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The Jungle Upton Sinclair

Chapter 31

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"You say 'for farm work,'" said Mr. Maynard. "Then labor is not to be paid alike?"

"Manifestly not, since some work is easy and some hard, and we should have millions of rural mail carriers, and no coal miners. Of course the wages may be left the same, and the hours varied; one or the other will have to be varied continually, according as a greater or less number of workers is needed in any particular industry. That is precisely what is done at present, except that the transfer of the workers is accomplished blindly and imperfectly, by rumors and advertisements, instead of instantly and completely, by a universal government bulletin."

"How about those occupations in which time is difficult to calculate? What is the labor cost of a book?"

"Obviously it is the labor cost of the paper, printing, and binding of it--about a fifth of its present cost."

"And the author?"

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"I have already said that the state could not control intellectual production. The state might say that it had taken a year to write the book, and the author might say it had taken thirty. Goethe said that every bon mot of his had cost a purse of gold. What I outline here is a national, or rather international, system for the providing of the material needs of men. Since a man has intellectual needs also, he will work longer, earn more, and provide for them to his own taste and in his own way. I live on the same earth as the majority, I wear the same kind of shoes and sleep in the same kind of bed; but I do not think the same kind of thoughts, and I do not wish to pay for such thinkers as the majority selects. I wish such things to be left to free effort, as at present. If people want to listen to a certain preacher, they get together and contribute what they please, and pay for a church and support the preacher, and then listen to him; I, who do not want to listen to him, stay away, and it costs me nothing. In the same way there are magazines about Egyptian coins, and Catholic saints, and flying machines, and athletic records, and I know nothing about any of them. On the other hand, if wage slavery were abolished, and I could earn some spare money without paying tribute to an exploiting capitalist, then there would be a magazine for the purpose of interpreting and popularizing the gospel of Friedrich Nietzsche, the prophet of Evolution, and also of Horace Fletcher, the inventor of the noble science of clean eating; and incidentally, perhaps, for the discouraging of long skirts, and the scientific breeding of men and women, and the establishing of divorce by mutual consent."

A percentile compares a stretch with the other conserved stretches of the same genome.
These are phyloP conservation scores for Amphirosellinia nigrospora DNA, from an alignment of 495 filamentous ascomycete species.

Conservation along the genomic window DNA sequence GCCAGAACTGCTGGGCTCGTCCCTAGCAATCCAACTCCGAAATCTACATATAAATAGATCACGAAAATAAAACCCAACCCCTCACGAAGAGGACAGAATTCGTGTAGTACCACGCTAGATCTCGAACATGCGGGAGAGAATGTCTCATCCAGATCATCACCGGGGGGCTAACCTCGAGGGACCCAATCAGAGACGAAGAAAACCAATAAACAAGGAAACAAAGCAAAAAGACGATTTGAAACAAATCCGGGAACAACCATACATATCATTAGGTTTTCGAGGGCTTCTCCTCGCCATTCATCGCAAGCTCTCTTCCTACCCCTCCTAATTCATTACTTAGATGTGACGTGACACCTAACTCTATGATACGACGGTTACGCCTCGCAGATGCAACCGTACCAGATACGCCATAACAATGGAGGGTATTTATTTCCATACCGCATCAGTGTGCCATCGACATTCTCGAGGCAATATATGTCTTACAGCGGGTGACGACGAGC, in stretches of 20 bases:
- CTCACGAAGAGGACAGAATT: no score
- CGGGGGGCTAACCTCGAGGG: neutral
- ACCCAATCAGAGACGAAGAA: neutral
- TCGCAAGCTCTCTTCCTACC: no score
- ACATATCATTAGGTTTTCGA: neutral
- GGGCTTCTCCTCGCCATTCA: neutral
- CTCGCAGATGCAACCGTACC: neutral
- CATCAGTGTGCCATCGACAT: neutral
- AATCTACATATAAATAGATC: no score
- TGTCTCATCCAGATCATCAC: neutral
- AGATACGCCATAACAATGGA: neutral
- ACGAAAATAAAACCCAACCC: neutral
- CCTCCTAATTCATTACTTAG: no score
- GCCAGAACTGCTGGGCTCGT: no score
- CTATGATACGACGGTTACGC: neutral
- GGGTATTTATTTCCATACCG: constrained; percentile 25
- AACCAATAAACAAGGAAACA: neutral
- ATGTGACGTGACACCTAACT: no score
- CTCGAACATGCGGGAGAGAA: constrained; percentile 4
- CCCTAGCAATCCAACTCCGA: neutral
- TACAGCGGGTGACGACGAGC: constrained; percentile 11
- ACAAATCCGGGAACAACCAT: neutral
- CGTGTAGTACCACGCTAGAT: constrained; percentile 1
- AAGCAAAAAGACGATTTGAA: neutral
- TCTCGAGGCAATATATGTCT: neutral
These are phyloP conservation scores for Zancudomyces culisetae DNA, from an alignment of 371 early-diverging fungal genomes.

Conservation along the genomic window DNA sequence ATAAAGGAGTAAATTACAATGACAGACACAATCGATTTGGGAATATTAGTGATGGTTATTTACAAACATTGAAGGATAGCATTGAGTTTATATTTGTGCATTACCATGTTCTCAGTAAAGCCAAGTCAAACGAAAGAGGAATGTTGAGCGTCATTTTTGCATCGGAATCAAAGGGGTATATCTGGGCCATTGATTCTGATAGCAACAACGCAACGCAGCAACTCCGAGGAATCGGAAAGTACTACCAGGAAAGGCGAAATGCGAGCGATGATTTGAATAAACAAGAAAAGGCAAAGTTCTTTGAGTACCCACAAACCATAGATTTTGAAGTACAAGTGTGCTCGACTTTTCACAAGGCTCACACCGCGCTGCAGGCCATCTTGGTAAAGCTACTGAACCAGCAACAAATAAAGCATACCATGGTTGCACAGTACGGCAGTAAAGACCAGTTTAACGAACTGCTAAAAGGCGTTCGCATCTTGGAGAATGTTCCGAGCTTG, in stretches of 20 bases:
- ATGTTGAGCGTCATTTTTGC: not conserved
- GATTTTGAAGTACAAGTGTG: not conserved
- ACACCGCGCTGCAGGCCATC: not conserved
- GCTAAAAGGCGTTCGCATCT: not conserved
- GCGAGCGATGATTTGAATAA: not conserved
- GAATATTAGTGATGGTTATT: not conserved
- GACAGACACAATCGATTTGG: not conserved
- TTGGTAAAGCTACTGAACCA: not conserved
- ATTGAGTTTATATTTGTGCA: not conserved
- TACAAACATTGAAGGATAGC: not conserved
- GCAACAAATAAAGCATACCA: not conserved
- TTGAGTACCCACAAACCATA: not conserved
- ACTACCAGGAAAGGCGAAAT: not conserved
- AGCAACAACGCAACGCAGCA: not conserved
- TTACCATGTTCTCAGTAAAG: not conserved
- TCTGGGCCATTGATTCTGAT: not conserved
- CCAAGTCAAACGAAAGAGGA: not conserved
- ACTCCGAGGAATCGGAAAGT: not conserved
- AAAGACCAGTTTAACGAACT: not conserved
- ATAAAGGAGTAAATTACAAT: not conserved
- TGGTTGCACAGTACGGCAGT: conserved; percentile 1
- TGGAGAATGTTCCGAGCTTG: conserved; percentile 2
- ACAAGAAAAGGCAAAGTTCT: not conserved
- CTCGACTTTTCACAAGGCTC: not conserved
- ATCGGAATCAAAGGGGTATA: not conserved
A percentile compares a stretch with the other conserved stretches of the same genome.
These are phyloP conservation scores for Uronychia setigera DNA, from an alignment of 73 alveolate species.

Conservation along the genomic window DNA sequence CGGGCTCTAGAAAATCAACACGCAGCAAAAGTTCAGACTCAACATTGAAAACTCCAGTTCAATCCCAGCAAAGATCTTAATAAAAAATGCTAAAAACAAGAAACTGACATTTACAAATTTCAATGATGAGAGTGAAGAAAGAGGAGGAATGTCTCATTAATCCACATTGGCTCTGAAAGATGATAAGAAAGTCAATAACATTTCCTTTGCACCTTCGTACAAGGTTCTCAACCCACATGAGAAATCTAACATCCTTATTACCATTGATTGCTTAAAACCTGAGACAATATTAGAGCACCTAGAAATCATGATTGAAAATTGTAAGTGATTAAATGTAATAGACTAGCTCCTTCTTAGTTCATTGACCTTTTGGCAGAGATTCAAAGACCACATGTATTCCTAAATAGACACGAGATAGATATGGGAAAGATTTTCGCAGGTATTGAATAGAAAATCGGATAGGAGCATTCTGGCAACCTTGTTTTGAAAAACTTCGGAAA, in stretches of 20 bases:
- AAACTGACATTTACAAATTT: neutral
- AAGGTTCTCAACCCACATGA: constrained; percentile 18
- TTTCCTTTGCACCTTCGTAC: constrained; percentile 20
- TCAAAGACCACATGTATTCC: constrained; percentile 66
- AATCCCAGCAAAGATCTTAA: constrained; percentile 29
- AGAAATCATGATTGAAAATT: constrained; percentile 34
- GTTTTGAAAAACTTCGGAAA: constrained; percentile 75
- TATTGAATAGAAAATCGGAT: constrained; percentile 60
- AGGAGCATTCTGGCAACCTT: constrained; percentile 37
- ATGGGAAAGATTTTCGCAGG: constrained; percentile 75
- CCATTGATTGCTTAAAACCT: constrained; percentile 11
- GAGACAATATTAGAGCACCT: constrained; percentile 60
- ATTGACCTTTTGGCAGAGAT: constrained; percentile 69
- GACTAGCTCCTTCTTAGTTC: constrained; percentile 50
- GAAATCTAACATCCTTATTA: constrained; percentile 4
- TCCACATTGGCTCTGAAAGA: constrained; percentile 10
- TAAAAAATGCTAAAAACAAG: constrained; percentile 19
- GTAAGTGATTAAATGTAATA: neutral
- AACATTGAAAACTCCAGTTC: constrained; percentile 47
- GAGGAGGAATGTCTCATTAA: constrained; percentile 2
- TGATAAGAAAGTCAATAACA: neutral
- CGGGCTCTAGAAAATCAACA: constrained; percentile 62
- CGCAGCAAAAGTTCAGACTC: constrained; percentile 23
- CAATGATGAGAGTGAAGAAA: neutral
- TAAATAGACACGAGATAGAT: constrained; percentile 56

Dr. Schliemann paused for a moment. "That was a lecture," he said with a laugh, "and yet I am only begun!"

"What else is there?" asked Maynard.